Rise in Consumer Complaints: A Cause for Concern
August 24, 2022
In order to ‘weather-out’ the current global economic challenges and to remain relevant and survive, it is imperative that businesses build consumer trust by engaging in ethical business practices. This reminder for businesses to ‘pull up their socks’ is being issued as latest statistics indicates an increase in consumer complaints by 17% in the 2021-2022 Financial Year (FY) compared to the 2020-2021 FY: with a staggering monetary value of $5.5 million.
“Learning to value the complaints made by consumers is an important step which businesses can assume to take their company to the next level. When businesses understand how to handle them, complaints can be turned into constructive opportunities for their team and business to grow. Complaints give a first-hand perspective of how your customers feel and are actually the real feedback that businesses can get if addressed carefully,” stated CCoF Chief Executive Ms Seema Shandil.
The Council is particularly concerned with the number of grievances being raised by residential tenants which has continued to be at the top of the complaints list – 10% of total complaints lodged pertained to landlord and tenancy issues in the last FY. Tenants across Fiji continued to face issues such as landlords refusing to refund bond, illegal disconnection of utilities, illegal eviction notices, increasing rent despite the rent freeze in place, not issuing tenancy agreements and even failing to issue receipts for rent paid.
The second most common type of complaints lodged by consumers pertained to food and drinks which made up 9.5% of total complaints lodged during the FY. An analysis of complaints reveals that certain traders continued to sell poor quality/expired food products, food establishments were found to be in unhygienic conditions, presence of pest/foreign materials in food, not providing product labeling/ foreign labeling of food products, and sale of banned meat products.
“Complaints relating to food and drinks is astounding due to the malignancy of its effects on consumers. Issues such as the sale of expired and banned products show a high level of negligence and profiteering behavior; with no regard and care for customers,” added Ms. Shandil.
Complaints regarding electronic goods ranked third; up from fifth in the previous FY and account for 6.5% of total complaints registered during the financial year. The nature of complaints related to non-availability of spare parts or after-sales services; long periods of time taken for repairs; products becoming defective shortly after use; warranty terms and conditions not being honored and repairs being conducted in a shoddy manner.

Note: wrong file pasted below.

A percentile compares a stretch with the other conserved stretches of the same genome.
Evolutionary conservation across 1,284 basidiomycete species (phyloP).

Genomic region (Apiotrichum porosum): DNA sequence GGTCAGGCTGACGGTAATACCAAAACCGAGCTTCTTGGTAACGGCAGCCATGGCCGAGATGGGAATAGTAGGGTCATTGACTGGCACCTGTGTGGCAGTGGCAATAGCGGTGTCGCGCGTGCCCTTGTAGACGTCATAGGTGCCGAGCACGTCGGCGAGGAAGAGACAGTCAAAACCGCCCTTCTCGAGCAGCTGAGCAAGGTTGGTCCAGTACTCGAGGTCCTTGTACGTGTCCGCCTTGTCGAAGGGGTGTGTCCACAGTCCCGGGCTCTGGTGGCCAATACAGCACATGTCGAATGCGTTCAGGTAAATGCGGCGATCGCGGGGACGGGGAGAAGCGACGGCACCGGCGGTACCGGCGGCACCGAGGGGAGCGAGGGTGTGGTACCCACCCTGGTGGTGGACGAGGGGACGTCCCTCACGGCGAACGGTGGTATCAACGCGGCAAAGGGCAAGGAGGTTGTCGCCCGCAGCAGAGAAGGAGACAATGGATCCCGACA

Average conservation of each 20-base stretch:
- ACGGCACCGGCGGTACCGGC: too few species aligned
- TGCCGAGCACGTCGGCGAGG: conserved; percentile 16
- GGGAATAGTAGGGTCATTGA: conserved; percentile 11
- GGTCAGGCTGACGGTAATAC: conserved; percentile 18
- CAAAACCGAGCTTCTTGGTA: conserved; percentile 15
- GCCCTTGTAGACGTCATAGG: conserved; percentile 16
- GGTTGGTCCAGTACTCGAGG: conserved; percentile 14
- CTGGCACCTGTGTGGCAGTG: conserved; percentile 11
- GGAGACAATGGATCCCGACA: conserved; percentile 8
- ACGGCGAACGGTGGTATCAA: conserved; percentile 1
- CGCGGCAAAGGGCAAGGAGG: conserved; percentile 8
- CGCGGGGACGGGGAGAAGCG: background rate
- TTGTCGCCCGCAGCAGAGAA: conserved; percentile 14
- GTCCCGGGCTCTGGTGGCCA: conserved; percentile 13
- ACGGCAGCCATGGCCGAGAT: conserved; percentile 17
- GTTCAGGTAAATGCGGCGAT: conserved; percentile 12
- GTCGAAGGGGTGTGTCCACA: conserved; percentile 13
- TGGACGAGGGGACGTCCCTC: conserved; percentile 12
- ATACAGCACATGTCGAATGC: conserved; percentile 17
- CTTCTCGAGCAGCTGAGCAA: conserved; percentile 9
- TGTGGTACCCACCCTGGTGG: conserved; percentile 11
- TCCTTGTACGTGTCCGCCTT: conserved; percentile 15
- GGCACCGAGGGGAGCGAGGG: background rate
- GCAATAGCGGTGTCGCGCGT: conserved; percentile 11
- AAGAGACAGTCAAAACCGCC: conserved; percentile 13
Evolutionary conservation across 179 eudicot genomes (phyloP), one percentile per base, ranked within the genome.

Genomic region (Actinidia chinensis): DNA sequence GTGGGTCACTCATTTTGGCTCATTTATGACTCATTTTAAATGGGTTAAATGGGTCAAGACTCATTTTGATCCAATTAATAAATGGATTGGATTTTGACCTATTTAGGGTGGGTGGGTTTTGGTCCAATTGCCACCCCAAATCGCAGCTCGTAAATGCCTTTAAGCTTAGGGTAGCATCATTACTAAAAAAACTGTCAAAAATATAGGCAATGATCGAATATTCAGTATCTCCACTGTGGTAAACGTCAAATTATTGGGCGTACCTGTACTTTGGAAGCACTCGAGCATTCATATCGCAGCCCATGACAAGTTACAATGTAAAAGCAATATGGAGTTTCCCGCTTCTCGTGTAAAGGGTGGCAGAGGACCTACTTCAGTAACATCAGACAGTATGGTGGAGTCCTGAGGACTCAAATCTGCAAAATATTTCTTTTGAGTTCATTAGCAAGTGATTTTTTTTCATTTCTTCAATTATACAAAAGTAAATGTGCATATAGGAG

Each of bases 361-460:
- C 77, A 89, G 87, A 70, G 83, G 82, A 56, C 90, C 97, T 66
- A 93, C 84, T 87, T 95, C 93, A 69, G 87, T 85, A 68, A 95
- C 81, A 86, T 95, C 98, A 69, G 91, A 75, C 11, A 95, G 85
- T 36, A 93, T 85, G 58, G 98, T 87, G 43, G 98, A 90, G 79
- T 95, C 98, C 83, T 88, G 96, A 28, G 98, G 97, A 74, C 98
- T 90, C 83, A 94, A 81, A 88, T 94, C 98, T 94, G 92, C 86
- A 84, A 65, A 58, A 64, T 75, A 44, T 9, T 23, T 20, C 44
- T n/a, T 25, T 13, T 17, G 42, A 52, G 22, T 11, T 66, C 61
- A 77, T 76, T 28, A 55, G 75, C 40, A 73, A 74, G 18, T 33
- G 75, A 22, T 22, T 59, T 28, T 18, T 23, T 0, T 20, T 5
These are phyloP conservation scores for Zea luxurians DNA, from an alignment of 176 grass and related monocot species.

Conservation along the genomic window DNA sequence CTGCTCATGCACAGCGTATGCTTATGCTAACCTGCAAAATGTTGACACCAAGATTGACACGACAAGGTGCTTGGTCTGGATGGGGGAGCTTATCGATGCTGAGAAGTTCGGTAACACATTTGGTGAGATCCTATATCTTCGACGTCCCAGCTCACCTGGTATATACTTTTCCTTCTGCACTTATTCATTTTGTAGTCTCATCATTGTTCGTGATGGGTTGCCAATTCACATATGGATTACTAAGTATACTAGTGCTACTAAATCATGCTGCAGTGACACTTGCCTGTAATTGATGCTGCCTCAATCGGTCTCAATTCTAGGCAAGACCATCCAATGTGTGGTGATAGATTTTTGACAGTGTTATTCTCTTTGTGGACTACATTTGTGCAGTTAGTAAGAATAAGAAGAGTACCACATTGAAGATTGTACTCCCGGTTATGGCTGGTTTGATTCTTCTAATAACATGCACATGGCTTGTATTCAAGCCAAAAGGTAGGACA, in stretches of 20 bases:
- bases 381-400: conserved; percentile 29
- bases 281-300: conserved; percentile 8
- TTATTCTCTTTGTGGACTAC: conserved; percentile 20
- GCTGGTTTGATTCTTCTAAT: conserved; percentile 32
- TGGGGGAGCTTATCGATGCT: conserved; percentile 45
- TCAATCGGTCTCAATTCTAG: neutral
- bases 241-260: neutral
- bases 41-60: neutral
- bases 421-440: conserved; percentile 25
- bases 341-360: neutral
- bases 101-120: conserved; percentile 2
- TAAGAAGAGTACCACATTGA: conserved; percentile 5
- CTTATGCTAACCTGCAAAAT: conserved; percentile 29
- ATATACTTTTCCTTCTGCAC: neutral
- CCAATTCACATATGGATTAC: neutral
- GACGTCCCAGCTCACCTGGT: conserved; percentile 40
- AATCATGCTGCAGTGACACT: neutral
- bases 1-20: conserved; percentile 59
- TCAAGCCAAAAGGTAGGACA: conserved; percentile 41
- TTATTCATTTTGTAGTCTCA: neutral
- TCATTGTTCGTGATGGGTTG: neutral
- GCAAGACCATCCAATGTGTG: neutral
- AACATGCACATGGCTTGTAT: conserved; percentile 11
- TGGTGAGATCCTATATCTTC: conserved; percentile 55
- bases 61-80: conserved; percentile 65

Issues relating to public transport were rife during the financial year making up 5.6% of total complaints registered. Consumers showcased their frustration over issues such as buses not following designated routes and allocated times, incorrect fares being charged by public service drivers, poor customer service, refusing short taxi-runs, unhygienic condition of public transports and careless driving.
Given the increased use of e-commerce platforms in Fiji, many consumers were also duped out of their hard-earned cash by certain unscrupulous online operators. 4.4% of the complaints registered were relating to online shopping with consumers reporting cases of non-delivery of goods after payments, misleading advertisements, products not matching advertisements, lack of communication with consumers and customer calls being ignored or blocked on receipt of full payments.
Other categories of complaints which were recorded in the top 10 complaints for the financial year included; mobile products, hardware, advertisements and promotions, Vat/duty/receipts and customer service.
Ms Shandil has provided reassurances that the Council is working even more tirelessly to ensure that these prevalent issues are addressed in an amicable manner.
“In this new financial year, we will direct increased efforts and resources towards the different sectors identified above given the prevalence of these issues in our marketplace. It is astonishing to see that certain traders; despite the economic challenges, continued their level best to shell out as much as they could from consumers’ pockets. There are players in the marketplace which need to be weeded out,” she added.
The Council will continue to work with different enforcement bodies to ensure unethical and unscrupulous businesses are held accountable.
The Council encourages consumers who continue to face issues in the marketplace to call us on toll-free helpline 155 or email firstname.lastname@example.org. Alternatively, they can lodge complaints via the Consumer Council of Fiji Mobile App.
Consumers can also message us directly on the Consumer Council Facebook page or email us at email@example.com.